Water, Giuseppe Arcimboldo, 1566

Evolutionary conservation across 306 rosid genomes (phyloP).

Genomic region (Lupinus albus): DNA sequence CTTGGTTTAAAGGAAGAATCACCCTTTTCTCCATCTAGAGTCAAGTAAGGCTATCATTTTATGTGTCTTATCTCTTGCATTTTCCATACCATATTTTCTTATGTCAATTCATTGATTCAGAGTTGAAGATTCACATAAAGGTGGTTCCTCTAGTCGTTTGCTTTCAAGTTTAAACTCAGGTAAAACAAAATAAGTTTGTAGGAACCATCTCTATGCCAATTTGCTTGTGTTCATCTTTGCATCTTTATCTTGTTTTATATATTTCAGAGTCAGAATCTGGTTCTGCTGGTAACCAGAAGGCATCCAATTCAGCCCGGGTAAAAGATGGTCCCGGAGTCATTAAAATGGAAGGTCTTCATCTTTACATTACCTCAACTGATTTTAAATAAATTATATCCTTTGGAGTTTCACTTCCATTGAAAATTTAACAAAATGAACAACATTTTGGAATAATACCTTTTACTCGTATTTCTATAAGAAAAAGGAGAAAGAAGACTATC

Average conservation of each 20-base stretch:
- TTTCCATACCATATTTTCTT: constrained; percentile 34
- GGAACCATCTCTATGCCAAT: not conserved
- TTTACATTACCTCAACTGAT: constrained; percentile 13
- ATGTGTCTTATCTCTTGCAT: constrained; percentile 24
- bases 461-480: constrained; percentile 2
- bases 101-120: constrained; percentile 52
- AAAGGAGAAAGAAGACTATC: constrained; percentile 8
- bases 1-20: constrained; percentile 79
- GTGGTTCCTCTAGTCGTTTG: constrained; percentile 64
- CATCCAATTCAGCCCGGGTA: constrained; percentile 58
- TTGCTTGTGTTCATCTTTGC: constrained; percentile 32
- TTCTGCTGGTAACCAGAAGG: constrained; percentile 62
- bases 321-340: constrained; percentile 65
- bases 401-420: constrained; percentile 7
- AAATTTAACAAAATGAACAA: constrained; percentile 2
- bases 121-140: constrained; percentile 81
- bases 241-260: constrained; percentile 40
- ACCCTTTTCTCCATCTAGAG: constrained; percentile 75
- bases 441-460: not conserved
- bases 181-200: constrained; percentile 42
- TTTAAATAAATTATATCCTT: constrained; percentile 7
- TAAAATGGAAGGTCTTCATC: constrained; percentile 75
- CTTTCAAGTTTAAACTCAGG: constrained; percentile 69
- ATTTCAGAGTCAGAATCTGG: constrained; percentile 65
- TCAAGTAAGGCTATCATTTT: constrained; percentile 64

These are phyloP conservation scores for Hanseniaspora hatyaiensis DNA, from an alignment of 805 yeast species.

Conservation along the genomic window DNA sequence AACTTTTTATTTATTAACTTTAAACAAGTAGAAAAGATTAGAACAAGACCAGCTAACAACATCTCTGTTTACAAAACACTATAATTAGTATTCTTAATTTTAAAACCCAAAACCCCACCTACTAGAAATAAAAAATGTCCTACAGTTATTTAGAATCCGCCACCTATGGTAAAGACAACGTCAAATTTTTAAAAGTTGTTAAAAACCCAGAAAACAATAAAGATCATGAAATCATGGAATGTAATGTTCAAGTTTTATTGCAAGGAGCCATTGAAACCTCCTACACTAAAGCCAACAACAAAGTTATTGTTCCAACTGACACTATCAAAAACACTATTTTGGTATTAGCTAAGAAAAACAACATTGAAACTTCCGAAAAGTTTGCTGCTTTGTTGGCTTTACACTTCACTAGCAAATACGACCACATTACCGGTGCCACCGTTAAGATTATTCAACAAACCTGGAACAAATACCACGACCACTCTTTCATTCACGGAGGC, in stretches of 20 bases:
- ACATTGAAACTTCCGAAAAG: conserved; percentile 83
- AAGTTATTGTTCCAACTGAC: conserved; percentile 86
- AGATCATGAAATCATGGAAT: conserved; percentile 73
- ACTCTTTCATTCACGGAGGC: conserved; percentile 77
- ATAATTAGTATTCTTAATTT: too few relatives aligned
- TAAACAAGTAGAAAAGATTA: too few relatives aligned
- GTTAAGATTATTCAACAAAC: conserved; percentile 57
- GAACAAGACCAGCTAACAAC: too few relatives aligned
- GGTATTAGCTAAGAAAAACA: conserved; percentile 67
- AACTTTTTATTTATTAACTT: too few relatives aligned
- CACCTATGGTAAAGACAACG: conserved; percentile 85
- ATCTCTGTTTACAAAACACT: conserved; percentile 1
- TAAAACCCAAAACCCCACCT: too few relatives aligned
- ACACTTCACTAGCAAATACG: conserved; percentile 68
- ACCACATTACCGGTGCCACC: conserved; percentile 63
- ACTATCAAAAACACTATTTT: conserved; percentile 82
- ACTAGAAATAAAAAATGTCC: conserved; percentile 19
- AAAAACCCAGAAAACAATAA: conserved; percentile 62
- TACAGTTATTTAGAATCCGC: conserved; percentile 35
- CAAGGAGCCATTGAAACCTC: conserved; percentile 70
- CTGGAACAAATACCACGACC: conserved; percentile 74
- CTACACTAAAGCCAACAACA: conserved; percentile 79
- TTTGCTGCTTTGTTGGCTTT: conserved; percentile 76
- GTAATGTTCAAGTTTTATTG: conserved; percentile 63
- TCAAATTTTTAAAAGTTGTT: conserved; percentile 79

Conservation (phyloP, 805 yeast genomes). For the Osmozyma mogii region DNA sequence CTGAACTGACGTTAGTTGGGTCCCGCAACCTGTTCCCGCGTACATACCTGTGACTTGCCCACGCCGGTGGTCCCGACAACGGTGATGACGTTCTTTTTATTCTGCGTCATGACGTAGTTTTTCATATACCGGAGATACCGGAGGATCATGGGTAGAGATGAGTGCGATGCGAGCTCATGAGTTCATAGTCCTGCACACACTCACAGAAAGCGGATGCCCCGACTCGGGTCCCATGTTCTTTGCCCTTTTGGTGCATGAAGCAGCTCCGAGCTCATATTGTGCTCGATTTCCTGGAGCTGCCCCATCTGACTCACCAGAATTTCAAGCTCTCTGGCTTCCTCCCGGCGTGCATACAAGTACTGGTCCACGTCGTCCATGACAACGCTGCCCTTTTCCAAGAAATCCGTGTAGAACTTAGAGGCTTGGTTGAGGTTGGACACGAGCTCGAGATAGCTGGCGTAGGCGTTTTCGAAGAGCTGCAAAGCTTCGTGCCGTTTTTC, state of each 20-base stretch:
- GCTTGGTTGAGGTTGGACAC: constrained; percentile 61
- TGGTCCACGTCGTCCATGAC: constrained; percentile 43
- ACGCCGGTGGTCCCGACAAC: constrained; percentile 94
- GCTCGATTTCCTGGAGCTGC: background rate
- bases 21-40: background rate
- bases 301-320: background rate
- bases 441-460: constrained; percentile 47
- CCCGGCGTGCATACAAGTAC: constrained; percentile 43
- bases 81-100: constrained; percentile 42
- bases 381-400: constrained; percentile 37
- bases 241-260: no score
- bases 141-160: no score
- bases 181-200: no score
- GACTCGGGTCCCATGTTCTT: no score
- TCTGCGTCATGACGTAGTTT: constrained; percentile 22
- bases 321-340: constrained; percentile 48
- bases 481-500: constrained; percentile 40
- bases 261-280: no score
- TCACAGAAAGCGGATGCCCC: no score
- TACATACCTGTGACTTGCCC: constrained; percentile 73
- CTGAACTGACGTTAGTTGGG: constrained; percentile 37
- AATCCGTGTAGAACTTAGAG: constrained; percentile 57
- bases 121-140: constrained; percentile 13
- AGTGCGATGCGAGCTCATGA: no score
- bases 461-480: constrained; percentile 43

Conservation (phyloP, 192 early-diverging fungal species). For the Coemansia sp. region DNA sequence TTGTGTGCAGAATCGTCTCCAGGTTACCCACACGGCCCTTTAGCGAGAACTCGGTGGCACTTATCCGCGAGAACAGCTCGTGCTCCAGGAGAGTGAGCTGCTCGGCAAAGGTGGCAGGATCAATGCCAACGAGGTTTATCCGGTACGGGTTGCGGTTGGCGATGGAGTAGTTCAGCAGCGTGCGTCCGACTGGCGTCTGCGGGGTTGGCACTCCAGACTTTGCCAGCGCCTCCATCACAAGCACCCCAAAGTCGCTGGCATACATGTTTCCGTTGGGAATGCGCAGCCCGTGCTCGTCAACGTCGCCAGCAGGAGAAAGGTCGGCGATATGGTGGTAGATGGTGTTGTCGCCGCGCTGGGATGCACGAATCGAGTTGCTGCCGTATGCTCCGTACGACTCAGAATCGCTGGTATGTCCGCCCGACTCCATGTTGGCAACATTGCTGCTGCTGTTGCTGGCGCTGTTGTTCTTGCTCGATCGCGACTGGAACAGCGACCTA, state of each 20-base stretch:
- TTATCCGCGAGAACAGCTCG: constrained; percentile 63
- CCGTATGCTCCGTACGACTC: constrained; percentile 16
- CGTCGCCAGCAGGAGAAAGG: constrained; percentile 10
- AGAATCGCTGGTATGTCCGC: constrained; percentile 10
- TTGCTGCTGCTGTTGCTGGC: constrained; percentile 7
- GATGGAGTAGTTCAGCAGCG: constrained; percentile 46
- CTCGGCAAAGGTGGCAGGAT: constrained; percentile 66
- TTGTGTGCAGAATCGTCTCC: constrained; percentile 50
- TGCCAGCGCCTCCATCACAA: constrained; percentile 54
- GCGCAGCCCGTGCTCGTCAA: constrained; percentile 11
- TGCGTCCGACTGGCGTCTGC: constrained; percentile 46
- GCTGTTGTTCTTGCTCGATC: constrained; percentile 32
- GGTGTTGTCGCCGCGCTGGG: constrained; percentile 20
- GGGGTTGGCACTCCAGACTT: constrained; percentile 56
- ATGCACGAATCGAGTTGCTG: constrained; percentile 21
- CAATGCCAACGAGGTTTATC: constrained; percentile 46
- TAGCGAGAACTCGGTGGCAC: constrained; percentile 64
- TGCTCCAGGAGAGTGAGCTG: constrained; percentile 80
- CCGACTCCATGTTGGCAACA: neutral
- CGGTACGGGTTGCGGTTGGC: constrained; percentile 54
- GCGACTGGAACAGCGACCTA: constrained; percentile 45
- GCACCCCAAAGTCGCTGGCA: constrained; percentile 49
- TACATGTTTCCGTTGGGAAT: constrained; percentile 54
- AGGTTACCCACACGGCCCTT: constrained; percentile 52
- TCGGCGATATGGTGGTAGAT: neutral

At a distance, his portraits looked like normal human portraits. However, individual objects in each portrait were actually overlapped together to make various anatomical shapes of a human. They were carefully constructed by his imagination. The assembled objects in each portrait were not random: each was related by characterization. In the portrait now represented by several copies called The Librarian, Arcimboldo used objects that signified the book culture at that time, such as the curtain that created individual study rooms in a library. The animal tails, which became the beard of the portrait, were used as dusters. By using everyday objects, the portraits were decoration and still-life paintings at the same time. His works showed not only nature and human beings, but also how closely they were related.